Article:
Business Laws & Regulations
Whether you're starting a business or taking over one, it's important to know the rules and regulations governing commercial enterprises in Ontario.
The first step is to decide if your business is a solely owned venture, a partnership or a corporation and then register it with the government of Ontario. Registration involves payment of a fee that varies according to the type of business.
Once the business is registered, you can apply for the following:
- Ontario Retail Sales Tax Vendor's Permit
- Ontario Employer Health Tax
- Workplace Safety & Insurance Board (WSIB)
- Business Number (includes the Harmonized Sales Tax, corporation income tax, payroll deductions and import/export)
Owners of Ontario businesses must report accidents, diseases and exposure to infectious diseases through certain injuries. Most businesses are required to register with the Workplace Safety and Insurance Board. Some exceptions are banks, trade unions, private daycares, travel agencies, and photographers.
Note: You can apply online to register a business, obtain a Business Number, WSIB, Retail Sales Tax Vendor's Permit and other accounts and programs at the same time.
Some of the other business operations that are regulated in Ontario:
- Health and Safety: Business owners have an obligation to sure the health and safety of their employees and to comply with regulations and standards governing the safety of the workplace.
- Privacy: If you collect, use or disclose information about individuals, you must understand privacy policies and procedures.
- Hiring: You must ensure that your company's hiring and interviewing practices are not discriminatory and follow Ontario regulations governing minimum wages, labour standards, employment equity, maternity and parental leave.
- Advertising, promotion and packaging: Ontario law requires businesses to be accurate and truthful when promoting or advertising their product. Companies can only advertise drug and health products that have been approved for sale in Canada. Food labelling and packaging are also subject to regulation.
- Accessibility: Every business and organization in Ontario that provides goods and services to the public must comply with the Customer Service Standard under the Accessibility for Ontarians with Disabilities Act.
Businesses involved in the importing and exporting of goods and e-businesses that sell to jurisdictions outside of Ontario are also subject to government regulations. Alcohol and tobacco are other products that are highly regulated in Ontario.
For More Information
Information for businesses about the Kingston labour market, available properties, support services, programs and resources.
Information about the laws and regulations governing large and small businesses in Ontario: registering a business, legal forms of business, workplace insurance, and municipal zoning and licensing.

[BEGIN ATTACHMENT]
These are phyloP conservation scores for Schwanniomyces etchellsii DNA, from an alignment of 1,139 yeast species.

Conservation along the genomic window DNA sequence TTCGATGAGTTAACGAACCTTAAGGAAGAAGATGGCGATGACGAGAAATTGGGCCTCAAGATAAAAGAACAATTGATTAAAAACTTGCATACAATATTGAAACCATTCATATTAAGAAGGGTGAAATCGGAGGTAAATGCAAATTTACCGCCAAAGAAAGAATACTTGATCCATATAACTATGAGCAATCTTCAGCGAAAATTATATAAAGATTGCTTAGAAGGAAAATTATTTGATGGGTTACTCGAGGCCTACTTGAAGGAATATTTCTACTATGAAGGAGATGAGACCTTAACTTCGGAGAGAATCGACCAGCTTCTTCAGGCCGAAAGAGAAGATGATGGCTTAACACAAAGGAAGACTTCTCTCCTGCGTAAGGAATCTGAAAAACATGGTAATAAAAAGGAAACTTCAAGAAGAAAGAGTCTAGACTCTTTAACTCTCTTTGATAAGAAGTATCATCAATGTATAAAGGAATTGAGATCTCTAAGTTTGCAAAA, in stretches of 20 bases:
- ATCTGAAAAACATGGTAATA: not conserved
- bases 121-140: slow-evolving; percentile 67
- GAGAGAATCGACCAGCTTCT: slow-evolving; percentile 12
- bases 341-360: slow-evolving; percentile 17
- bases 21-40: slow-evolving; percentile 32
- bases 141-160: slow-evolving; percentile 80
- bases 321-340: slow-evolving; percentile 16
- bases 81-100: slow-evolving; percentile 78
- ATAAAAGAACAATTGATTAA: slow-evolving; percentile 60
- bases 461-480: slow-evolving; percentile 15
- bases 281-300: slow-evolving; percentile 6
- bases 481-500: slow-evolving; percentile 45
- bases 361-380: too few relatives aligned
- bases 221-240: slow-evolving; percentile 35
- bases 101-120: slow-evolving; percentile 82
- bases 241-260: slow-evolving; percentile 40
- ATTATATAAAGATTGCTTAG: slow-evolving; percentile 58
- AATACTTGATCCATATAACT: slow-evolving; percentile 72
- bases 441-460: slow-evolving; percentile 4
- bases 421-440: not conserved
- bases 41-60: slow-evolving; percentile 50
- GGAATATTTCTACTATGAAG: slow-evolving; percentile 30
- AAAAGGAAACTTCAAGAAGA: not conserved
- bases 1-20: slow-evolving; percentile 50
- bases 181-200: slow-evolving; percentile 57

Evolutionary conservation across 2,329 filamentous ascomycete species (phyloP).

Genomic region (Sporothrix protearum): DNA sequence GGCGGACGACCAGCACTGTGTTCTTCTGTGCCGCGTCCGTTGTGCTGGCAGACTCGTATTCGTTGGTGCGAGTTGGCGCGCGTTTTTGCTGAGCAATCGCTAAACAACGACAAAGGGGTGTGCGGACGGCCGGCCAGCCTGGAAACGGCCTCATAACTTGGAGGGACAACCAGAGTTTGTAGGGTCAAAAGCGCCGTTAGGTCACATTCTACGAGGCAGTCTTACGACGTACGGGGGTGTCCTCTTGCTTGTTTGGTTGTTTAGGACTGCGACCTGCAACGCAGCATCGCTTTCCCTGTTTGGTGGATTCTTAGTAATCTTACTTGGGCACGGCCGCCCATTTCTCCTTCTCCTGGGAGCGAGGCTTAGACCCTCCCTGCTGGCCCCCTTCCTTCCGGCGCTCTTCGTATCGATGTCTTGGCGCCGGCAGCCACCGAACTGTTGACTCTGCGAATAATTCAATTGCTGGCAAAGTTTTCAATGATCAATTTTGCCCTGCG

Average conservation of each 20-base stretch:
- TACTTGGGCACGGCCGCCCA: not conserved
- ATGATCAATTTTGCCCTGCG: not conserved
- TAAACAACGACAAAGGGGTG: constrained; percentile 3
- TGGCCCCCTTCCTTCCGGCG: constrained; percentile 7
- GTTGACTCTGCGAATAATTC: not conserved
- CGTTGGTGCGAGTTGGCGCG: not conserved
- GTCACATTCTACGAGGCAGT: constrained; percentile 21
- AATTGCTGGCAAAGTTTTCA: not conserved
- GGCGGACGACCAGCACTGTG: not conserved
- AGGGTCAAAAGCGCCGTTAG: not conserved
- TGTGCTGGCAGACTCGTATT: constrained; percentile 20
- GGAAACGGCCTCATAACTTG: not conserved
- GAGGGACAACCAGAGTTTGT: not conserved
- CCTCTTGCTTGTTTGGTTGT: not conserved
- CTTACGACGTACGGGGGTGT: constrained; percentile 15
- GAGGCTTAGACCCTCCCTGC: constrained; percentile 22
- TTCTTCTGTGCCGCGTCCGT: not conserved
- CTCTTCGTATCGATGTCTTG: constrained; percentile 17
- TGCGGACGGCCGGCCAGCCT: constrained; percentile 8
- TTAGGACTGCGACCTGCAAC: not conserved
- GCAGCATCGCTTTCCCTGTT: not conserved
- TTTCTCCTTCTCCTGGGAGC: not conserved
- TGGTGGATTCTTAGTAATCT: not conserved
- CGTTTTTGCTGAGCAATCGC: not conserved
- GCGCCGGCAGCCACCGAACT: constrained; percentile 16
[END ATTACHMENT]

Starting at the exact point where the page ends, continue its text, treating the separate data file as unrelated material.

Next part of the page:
How to register or incorporate a business, business laws and regulations, how to get government advice, financing a business, workplace rights and an online information service for businesses just starting up.
Information about Workplace Safety and Insurance Board (WSIB) programs, premiums, policies, resources, partners, and employer obligations.
Regulations governing importing, exporting, marketing, managing employees and transporting goods.
How to incorporate a business in Ontario online, in person or by mail. Includes a form that can be downloaded.
How to register a new business online and apply for Retail Sales Tax, Employer Health Tax and Workplace Safety and Insurance Board at the same time. Includes Frequently Asked Questions (FAQ).
Canada Revenue Agency one-stop online, self-service application for business owners to register for four program accounts and a Business Number.
Canadian Centre for Occupational Health and Safety information about products and services that promote workplace health and safety.
The Employment Standards Act sets out the minimum standards that employers and employees must follow to ensure fairness in the workplace.
The Tobacco Act sets out the regulations governing the sale of tobacco products in Ontario, including the place, manner, form and content of signs in retail outlets.
A large resource of general legal information for Ontarians, compiled from hundreds of organizations across Ontario. While the site itself is only available in English, materials are available in multiple languages, including French. Managed by Community Legal Education Ontario.
A series of podcasts on employment standards and health and safety. A wide variety of topics is covered, including deductions from wages, overtime, filing an employment standards claim, heat stress, farming safety, infection prevention, etc.
Work permit information for businesses wishing to recruit and hire foreign workers. Includes an explanation of the Temporary Foreign Worker Program and covers the process and documents required of both employer and employee, and how employees may extend their stay in Ontario. When and where a Labour Market Opinion (LMO) from Human Resources and Skills Development Canada (HRSDC) is required.
Job and worker categories for those who do not require a labour market opinion (LMO) in order to obtain a work permit. Categories include: entrepreneurs and intra-company transferees, workers nominated by the province or covered by international agreements, certain international students, spouses and common-law partners eligible for a work permit through an active pilot project or of international full-time students, and more.
Details on work permit options for Business Visitors, Intra-Company Transferees, and Spouses. Includes details on who can apply, documentation requirements, etc. Depending on nationality, individuals in these categories may require a Temporary Resident Visa (TRV) to enter Canada as well as a work permit.